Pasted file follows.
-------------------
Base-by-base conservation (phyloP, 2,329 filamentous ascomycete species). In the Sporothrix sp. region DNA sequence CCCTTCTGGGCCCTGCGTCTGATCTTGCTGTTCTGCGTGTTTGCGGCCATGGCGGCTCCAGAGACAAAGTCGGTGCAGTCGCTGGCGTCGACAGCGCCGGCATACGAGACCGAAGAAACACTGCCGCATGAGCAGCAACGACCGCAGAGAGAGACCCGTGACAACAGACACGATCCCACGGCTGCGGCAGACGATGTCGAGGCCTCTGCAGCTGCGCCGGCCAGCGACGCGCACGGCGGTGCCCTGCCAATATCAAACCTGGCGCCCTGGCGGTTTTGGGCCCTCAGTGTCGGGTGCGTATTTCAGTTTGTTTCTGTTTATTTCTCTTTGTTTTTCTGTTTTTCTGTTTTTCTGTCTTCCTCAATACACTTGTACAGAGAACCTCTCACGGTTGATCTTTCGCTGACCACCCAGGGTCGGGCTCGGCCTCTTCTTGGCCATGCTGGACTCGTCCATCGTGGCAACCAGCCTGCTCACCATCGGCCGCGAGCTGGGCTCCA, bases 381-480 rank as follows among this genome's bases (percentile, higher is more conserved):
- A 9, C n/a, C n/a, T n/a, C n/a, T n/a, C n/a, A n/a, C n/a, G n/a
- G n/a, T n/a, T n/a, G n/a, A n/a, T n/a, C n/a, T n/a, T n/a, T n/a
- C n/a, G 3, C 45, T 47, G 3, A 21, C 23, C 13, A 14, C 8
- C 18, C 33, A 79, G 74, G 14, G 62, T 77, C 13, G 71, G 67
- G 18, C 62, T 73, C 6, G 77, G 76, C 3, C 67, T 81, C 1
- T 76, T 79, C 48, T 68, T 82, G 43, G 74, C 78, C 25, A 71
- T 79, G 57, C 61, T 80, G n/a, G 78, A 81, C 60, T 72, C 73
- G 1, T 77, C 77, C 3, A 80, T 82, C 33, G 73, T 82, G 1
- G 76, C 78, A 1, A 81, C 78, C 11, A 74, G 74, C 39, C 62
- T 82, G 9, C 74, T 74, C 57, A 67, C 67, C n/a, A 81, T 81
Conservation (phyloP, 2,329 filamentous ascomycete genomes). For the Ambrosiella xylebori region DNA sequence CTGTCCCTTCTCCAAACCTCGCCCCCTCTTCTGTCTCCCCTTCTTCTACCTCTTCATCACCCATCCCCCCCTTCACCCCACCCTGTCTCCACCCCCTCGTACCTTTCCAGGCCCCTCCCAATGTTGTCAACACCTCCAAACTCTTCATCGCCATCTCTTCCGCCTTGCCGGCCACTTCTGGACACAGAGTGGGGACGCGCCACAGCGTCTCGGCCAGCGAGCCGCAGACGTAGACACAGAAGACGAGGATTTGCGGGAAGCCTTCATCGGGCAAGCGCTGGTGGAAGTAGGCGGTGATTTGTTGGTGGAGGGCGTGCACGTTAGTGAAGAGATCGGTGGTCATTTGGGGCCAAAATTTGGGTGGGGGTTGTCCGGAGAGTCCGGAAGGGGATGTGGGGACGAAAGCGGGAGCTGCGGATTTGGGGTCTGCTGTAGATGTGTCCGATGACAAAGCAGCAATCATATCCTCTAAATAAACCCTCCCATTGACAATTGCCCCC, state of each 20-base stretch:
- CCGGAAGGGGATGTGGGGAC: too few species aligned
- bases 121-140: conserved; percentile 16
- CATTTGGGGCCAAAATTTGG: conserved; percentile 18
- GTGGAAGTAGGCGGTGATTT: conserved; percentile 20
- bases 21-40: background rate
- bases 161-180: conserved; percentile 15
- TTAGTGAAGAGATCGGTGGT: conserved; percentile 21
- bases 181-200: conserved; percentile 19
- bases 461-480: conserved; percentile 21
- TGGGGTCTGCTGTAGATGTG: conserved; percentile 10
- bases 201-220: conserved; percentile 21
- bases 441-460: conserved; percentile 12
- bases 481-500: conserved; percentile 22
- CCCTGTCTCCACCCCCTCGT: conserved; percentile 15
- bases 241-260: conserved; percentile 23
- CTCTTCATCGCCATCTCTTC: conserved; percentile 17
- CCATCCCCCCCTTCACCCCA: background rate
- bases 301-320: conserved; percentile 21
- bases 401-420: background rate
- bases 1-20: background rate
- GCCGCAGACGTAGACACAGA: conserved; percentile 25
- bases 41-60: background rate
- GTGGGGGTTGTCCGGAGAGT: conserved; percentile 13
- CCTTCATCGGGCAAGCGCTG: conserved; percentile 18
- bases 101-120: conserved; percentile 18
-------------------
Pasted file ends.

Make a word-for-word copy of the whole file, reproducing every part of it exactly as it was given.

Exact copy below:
Base-by-base conservation (phyloP, 2,329 filamentous ascomycete species). In the Sporothrix sp. region DNA sequence CCCTTCTGGGCCCTGCGTCTGATCTTGCTGTTCTGCGTGTTTGCGGCCATGGCGGCTCCAGAGACAAAGTCGGTGCAGTCGCTGGCGTCGACAGCGCCGGCATACGAGACCGAAGAAACACTGCCGCATGAGCAGCAACGACCGCAGAGAGAGACCCGTGACAACAGACACGATCCCACGGCTGCGGCAGACGATGTCGAGGCCTCTGCAGCTGCGCCGGCCAGCGACGCGCACGGCGGTGCCCTGCCAATATCAAACCTGGCGCCCTGGCGGTTTTGGGCCCTCAGTGTCGGGTGCGTATTTCAGTTTGTTTCTGTTTATTTCTCTTTGTTTTTCTGTTTTTCTGTTTTTCTGTCTTCCTCAATACACTTGTACAGAGAACCTCTCACGGTTGATCTTTCGCTGACCACCCAGGGTCGGGCTCGGCCTCTTCTTGGCCATGCTGGACTCGTCCATCGTGGCAACCAGCCTGCTCACCATCGGCCGCGAGCTGGGCTCCA, bases 381-480 rank as follows among this genome's bases (percentile, higher is more conserved):
- A 9, C n/a, C n/a, T n/a, C n/a, T n/a, C n/a, A n/a, C n/a, G n/a
- G n/a, T n/a, T n/a, G n/a, A n/a, T n/a, C n/a, T n/a, T n/a, T n/a
- C n/a, G 3, C 45, T 47, G 3, A 21, C 23, C 13, A 14, C 8
- C 18, C 33, A 79, G 74, G 14, G 62, T 77, C 13, G 71, G 67
- G 18, C 62, T 73, C 6, G 77, G 76, C 3, C 67, T 81, C 1
- T 76, T 79, C 48, T 68, T 82, G 43, G 74, C 78, C 25, A 71
- T 79, G 57, C 61, T 80, G n/a, G 78, A 81, C 60, T 72, C 73
- G 1, T 77, C 77, C 3, A 80, T 82, C 33, G 73, T 82, G 1
- G 76, C 78, A 1, A 81, C 78, C 11, A 74, G 74, C 39, C 62
- T 82, G 9, C 74, T 74, C 57, A 67, C 67, C n/a, A 81, T 81
Conservation (phyloP, 2,329 filamentous ascomycete genomes). For the Ambrosiella xylebori region DNA sequence CTGTCCCTTCTCCAAACCTCGCCCCCTCTTCTGTCTCCCCTTCTTCTACCTCTTCATCACCCATCCCCCCCTTCACCCCACCCTGTCTCCACCCCCTCGTACCTTTCCAGGCCCCTCCCAATGTTGTCAACACCTCCAAACTCTTCATCGCCATCTCTTCCGCCTTGCCGGCCACTTCTGGACACAGAGTGGGGACGCGCCACAGCGTCTCGGCCAGCGAGCCGCAGACGTAGACACAGAAGACGAGGATTTGCGGGAAGCCTTCATCGGGCAAGCGCTGGTGGAAGTAGGCGGTGATTTGTTGGTGGAGGGCGTGCACGTTAGTGAAGAGATCGGTGGTCATTTGGGGCCAAAATTTGGGTGGGGGTTGTCCGGAGAGTCCGGAAGGGGATGTGGGGACGAAAGCGGGAGCTGCGGATTTGGGGTCTGCTGTAGATGTGTCCGATGACAAAGCAGCAATCATATCCTCTAAATAAACCCTCCCATTGACAATTGCCCCC, state of each 20-base stretch:
- CCGGAAGGGGATGTGGGGAC: too few species aligned
- bases 121-140: conserved; percentile 16
- CATTTGGGGCCAAAATTTGG: conserved; percentile 18
- GTGGAAGTAGGCGGTGATTT: conserved; percentile 20
- bases 21-40: background rate
- bases 161-180: conserved; percentile 15
- TTAGTGAAGAGATCGGTGGT: conserved; percentile 21
- bases 181-200: conserved; percentile 19
- bases 461-480: conserved; percentile 21
- TGGGGTCTGCTGTAGATGTG: conserved; percentile 10
- bases 201-220: conserved; percentile 21
- bases 441-460: conserved; percentile 12
- bases 481-500: conserved; percentile 22
- CCCTGTCTCCACCCCCTCGT: conserved; percentile 15
- bases 241-260: conserved; percentile 23
- CTCTTCATCGCCATCTCTTC: conserved; percentile 17
- CCATCCCCCCCTTCACCCCA: background rate
- bases 301-320: conserved; percentile 21
- bases 401-420: background rate
- bases 1-20: background rate
- GCCGCAGACGTAGACACAGA: conserved; percentile 25
- bases 41-60: background rate
- GTGGGGGTTGTCCGGAGAGT: conserved; percentile 13
- CCTTCATCGGGCAAGCGCTG: conserved; percentile 18
- bases 101-120: conserved; percentile 18